Belief is not enough to effect the objective.

    Sure. But are you big on respect of one’s opponents, or some such nonsense? To me, trying to claim that the PPACA is just a ‘gesture’ for its proponents rather than an actual solution is just cheap.

  • Modulo Myself Link

    Sorry–‘aren’t you big on respect for your opponents…’

  • Modulo Myself Link

    See? Jan gets it. Liberals are total fakes. Nothing they do is real; so many mysteries upon mysteries. And they’re always trying to get inside the minds of voters, polluting them with their wily state signals. Ice cream, Mandrake. Children’s ice cream…

  • PD Shaw Link

    George Will is probably wrong with this particular example since the contraception mandate doesn’t do anything to encourage women to buy generic birth control from Target, as opposed to more expensive birth control elsewhere (and I’m not sure what’s to keep Target from doubling or tripling its price at this point).

    He would be more correct to point to the requirement that the Sisters designate their third-party administrator to provide contraception coverage for their employees, which the Administration argues poses no harm to the Sisters because the government has no authority to require the third-party provider provide contraception coverage.

    The N.Y. federal district court:

    “the Government’s belated revelation that the regulations do not even require plaintiffs’ TPAs to provide contraceptive coverage fatally undermines any claim that imposing the Mandate on these plaintiffs serves a compelling governmental interest. To demonstrate a compelling interest in remedying an identified harm, defendants must show “that the regulation will in fact alleviate these harms in a direct and material way.” [citation omitted] Here, the
    Government implicitly acknowledges that applying the Mandate to plaintiffs may in fact do nothing at all to expand contraceptive coverage, because plaintiffs’ TPAs aren’t actually required to do anything after receiving the self-certification. In other words, the Mandate forces plaintiffs to fill out a form which, though it violates their religious beliefs, may ultimately serve no purpose whatsoever. A law that is totally ineffective cannot serve a compelling interest.”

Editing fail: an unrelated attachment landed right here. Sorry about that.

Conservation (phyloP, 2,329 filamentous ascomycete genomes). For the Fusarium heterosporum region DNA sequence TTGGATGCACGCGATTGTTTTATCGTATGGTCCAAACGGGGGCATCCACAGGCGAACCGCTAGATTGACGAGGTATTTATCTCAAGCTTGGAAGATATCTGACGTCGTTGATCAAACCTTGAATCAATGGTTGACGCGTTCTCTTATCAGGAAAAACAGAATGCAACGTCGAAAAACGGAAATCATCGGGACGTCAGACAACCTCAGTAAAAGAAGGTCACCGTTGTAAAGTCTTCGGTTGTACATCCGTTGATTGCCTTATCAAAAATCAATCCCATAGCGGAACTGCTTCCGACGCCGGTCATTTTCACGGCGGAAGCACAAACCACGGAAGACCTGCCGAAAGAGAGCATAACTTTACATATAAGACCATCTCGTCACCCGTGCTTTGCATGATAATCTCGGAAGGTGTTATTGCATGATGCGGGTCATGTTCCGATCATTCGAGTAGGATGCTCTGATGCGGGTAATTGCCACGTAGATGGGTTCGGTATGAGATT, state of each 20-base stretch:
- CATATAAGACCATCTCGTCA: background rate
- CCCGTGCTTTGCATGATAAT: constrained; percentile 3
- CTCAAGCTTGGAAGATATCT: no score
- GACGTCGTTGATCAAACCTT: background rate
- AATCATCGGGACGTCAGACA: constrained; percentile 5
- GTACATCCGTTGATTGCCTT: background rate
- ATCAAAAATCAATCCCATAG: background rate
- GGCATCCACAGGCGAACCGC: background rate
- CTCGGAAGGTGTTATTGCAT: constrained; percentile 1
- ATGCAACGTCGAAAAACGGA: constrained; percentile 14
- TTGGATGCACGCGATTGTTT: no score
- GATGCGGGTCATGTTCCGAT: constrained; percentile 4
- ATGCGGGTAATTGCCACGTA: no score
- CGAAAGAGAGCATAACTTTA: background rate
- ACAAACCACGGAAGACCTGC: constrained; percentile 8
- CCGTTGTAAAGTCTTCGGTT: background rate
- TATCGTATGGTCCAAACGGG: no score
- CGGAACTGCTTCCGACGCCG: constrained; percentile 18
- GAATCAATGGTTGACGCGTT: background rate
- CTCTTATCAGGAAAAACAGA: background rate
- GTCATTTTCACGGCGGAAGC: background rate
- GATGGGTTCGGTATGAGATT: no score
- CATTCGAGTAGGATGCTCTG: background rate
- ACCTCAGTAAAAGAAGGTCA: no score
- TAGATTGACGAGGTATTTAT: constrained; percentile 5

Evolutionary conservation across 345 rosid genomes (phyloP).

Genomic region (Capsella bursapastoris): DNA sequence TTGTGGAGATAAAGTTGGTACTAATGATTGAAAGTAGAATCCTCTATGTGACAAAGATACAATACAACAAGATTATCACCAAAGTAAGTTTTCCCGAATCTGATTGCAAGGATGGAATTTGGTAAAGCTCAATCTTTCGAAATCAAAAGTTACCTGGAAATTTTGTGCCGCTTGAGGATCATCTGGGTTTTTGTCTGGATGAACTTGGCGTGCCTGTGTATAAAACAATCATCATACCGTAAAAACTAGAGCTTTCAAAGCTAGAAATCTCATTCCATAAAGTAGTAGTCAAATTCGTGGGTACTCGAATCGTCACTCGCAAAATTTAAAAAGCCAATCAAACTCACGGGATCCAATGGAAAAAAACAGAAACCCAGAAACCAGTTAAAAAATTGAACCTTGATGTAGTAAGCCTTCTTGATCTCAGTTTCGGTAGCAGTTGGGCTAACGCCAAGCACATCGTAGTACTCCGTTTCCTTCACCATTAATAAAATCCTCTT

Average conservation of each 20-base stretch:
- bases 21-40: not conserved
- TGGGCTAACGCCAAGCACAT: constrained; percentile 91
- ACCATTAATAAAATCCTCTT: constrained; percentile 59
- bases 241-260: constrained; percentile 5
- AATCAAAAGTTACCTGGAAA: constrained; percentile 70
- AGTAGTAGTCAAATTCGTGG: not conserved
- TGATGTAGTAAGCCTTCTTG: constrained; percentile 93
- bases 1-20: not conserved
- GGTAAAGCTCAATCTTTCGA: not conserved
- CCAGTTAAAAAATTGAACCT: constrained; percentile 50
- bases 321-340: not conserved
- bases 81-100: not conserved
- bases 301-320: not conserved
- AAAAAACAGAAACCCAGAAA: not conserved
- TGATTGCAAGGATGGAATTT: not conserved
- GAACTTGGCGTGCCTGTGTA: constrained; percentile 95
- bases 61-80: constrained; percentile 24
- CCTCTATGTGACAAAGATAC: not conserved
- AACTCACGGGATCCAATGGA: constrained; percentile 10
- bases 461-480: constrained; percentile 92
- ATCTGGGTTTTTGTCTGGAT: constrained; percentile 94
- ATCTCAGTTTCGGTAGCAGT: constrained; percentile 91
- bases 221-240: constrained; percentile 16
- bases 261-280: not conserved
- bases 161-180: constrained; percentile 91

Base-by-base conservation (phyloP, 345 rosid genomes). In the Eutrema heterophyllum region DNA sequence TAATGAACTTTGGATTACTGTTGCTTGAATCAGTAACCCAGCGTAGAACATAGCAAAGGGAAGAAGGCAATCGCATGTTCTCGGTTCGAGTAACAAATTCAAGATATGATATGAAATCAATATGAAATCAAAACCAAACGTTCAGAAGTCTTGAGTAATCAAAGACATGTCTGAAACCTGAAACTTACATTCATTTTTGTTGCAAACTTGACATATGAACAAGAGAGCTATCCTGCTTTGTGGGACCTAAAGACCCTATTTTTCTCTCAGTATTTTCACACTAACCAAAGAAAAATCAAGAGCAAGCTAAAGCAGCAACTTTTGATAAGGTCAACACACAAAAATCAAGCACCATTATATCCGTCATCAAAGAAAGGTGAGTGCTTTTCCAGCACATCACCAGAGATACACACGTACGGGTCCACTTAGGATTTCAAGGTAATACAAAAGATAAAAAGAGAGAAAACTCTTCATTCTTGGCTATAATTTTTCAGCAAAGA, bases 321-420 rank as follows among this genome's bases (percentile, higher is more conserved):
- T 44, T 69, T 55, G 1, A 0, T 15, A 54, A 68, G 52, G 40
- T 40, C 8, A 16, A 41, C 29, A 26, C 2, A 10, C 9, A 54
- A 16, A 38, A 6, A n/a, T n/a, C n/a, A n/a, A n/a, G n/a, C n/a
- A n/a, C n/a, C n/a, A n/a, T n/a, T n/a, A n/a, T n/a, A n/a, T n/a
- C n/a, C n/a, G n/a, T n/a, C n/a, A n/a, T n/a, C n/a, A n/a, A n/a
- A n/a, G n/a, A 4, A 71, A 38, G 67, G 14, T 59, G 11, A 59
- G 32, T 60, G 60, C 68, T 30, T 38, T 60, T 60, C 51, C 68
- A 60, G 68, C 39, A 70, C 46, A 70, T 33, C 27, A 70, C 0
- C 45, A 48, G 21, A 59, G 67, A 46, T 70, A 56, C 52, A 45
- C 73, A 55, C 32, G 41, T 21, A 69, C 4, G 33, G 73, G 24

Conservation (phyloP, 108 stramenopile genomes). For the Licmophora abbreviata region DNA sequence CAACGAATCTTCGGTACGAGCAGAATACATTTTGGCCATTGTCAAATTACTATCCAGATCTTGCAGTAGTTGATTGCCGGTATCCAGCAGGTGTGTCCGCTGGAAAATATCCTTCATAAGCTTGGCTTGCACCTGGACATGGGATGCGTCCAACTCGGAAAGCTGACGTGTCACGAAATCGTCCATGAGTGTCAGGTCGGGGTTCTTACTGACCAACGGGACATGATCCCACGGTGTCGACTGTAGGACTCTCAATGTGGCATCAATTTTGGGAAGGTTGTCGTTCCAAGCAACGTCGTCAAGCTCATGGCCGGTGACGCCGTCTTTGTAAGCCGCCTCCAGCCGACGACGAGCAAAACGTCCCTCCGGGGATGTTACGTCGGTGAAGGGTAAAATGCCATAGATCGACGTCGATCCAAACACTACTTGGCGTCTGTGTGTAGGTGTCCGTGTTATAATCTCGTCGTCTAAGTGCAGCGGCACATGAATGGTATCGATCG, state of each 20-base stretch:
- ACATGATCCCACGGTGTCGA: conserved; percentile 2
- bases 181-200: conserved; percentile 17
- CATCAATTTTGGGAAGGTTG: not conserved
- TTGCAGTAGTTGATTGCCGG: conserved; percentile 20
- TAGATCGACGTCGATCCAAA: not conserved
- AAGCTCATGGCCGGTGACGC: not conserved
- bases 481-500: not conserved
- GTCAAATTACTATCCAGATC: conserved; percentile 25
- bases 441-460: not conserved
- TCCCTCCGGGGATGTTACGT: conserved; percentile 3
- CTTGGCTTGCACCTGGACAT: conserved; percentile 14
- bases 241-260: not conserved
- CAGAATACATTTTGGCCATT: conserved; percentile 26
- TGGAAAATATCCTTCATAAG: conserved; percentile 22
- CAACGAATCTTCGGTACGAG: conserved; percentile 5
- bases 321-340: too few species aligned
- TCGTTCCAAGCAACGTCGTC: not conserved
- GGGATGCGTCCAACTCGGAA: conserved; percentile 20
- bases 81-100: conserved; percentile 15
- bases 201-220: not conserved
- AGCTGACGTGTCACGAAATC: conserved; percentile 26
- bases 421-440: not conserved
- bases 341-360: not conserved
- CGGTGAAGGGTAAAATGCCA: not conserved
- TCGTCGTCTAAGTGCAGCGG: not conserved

There is another federal district court decision, which went the other way, and the Attorney General’s positions do not appear to be consistent across the cases either.

  • I have no idea what you’re talking about.

    The PPACA is only a solution to the problems facing us if the healthcare system has substantial excess capacity. I know of no evidence that’s the case. If anything, the evidence is that our system is overstressed.

    What does insurance in the absence of the capacity to treat accomplish?

  • Modulo Myself Link

    Having insurance is an absolute necessity in America for good medical care. The PPACA kind of sucks, but it does increase access to halfway-decent insurance, while providing a substantial credit for this insurance to people who need it. This is not nothing.

  • michael reynolds Link

    I think if you’re a single mother with a sick kid Obamacare/Medicaid expansion is a hell of a lot more than a gesture or a signal. I mean, come on, Modulo is right, that’s so transparently wrong that it borders on being cheap link-bait. Actual human beings are getting actual medical care they weren’t getting before.